Yesterday was a Lisbon holiday to celebrate São Antonio, patron saint of the city. Only in Portugal….only in Lisbon…anyway, everything was closed so I wandered up the hill to Praça de Carmo, a monastery which was destroyed in the 1755 earthquake. By the time they got around to thinking about rebuilding it, the vogue was for romantic ruins, so they saved their money and it still sits, majestic and sad, on the hill at Bairro Alto, overlooking the city, its ribs exposed like a dead dinosaur. The square in front of it is full of Jacarandas in full bloom and the perfume is quite intoxicating. The morning sun glints on the flowers, lilac against a clear cobalt blue sky, against the shadows of the walls of the old monastery. A magnificent old ruin.
Then I was at a bit of a loose end, so I thought I’d drive out to Sintra and have a look at the royal palace at Pena plus the castle on the hill. When I say ‘hill’, it’s rather more than that. It’s so high that you can get altitude sickness. From the old Moorish castle, you can see half of Portugal and it looks down on the town of Sintra like an eagle. The castle is now a ruin, of course, but reminds me of the great wall of China, the way it meanders up and down the Serra, built in the great clefts in the mountain, around boulders and crags. Now, it’s a botanical garden in the sky with an elaborate folly threading through it, nestling amongst massive trees that have reclaimed their land.
On the hill next to it, and even higher, is the former royal palace of Pena.
It was built by King Fernando II and looks as if it has been transplanted from Bavaria. This is not surprising because the Portuguese-sounding Fernando was, in fact, born Ferdinand August Franz Anton Saxe-Coburg and Gotha. Yes, you guessed it…he was German and a cousin of our own dear Queen Victoria and her husband, Albrecht…wait for it…Saxe-Coburg and Gotha. Byron called it ‘glorious Eden’ and wrote about it in ‘Childe Harold’s Pilgrimage’:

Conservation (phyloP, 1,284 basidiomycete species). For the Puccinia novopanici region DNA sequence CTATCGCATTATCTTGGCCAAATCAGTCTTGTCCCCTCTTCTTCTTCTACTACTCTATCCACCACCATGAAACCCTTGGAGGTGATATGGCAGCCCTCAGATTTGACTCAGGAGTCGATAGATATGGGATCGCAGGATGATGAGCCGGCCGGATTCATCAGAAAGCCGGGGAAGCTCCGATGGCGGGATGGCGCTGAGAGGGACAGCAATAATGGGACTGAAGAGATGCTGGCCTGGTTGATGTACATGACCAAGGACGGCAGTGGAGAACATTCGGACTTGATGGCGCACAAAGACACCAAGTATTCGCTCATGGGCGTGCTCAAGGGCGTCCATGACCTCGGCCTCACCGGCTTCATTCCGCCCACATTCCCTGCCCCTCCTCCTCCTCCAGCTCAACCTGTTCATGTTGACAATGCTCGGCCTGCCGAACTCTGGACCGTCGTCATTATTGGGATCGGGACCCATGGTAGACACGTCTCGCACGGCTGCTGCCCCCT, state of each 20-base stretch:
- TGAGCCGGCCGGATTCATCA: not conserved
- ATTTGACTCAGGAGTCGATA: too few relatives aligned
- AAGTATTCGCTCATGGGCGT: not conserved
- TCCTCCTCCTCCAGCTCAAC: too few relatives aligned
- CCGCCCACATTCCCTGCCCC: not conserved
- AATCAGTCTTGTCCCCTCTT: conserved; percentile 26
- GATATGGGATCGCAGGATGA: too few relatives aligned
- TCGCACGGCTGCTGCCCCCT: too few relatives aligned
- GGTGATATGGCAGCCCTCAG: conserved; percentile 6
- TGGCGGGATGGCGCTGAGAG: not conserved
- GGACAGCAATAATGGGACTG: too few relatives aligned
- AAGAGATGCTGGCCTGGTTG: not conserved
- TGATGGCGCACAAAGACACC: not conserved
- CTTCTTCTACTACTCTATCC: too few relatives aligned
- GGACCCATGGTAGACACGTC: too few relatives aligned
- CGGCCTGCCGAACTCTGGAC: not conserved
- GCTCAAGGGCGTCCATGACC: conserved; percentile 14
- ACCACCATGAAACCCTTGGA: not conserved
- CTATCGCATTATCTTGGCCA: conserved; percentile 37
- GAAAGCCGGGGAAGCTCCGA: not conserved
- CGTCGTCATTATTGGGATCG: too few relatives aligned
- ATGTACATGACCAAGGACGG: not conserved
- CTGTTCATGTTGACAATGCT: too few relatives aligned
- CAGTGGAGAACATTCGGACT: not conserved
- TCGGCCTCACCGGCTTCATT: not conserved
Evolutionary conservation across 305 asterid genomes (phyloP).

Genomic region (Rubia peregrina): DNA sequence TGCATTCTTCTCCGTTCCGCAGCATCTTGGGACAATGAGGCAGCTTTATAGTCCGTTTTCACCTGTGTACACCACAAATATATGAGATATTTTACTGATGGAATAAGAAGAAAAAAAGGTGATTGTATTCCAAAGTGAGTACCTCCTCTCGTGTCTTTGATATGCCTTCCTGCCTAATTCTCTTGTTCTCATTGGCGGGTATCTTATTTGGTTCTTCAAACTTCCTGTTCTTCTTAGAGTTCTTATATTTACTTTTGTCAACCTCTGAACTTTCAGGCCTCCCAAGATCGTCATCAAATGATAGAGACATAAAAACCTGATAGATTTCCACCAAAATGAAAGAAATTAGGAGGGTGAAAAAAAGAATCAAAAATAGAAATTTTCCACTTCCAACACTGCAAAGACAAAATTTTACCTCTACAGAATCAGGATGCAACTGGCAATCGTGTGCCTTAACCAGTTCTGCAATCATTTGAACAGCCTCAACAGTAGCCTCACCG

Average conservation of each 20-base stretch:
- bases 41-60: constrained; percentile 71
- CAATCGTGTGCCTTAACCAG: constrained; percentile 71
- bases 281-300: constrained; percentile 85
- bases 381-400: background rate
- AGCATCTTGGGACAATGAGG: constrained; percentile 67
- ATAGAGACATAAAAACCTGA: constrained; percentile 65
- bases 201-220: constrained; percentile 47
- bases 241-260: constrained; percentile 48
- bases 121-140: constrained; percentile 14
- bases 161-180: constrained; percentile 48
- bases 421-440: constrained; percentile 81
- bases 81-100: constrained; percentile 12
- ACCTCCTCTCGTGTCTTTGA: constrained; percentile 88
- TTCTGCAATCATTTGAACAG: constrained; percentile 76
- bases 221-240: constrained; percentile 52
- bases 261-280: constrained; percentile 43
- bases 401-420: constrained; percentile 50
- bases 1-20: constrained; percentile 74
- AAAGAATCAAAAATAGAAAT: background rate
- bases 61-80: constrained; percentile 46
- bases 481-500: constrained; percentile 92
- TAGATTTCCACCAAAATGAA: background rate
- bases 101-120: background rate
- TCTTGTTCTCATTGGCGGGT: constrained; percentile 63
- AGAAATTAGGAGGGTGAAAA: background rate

There is pleasure in the pathless woods/ There is rapture on the lonely shore/There is society where none intrudes/ By the deep sea, and music in its roar/ I love not man the less but nature more.
Quite so. I was so pleased that my favourite composer, Richard Strauss, had also been there and spoke of it as the ‘…castle of the Holy Grail perched over the garden of Klingsor’ (reference to Wagner’s Parsifal). It deserves all of this and more. It is quite unforgetable. As a royal palace, I would say it is modest compared to some of the stately piles in England. It was built around an original monastery and many of the rooms are small and on a human scale, almost intimate. The architecture and elaborate furnishings remind me a little of the Brighton Pavilion, being a bizarre mix of Gothic, traditional Manueline Portuguese, Moorish, Indian and Turkish. Buckingham Palace it is not, but then our Queen isn’t perched on top of a mountain, looking over her land like Zeus from Olympus. I was entranced by the place.
I should point out that, in this modern age of steam transportation and the horseless carriage, we don’t really expect to have to climb mountains. Well, yesterday, I climbed a mountain. Two. Several times. No choice. And, in the process of paying my respects to these stately ruins, I think I’ve become one myself.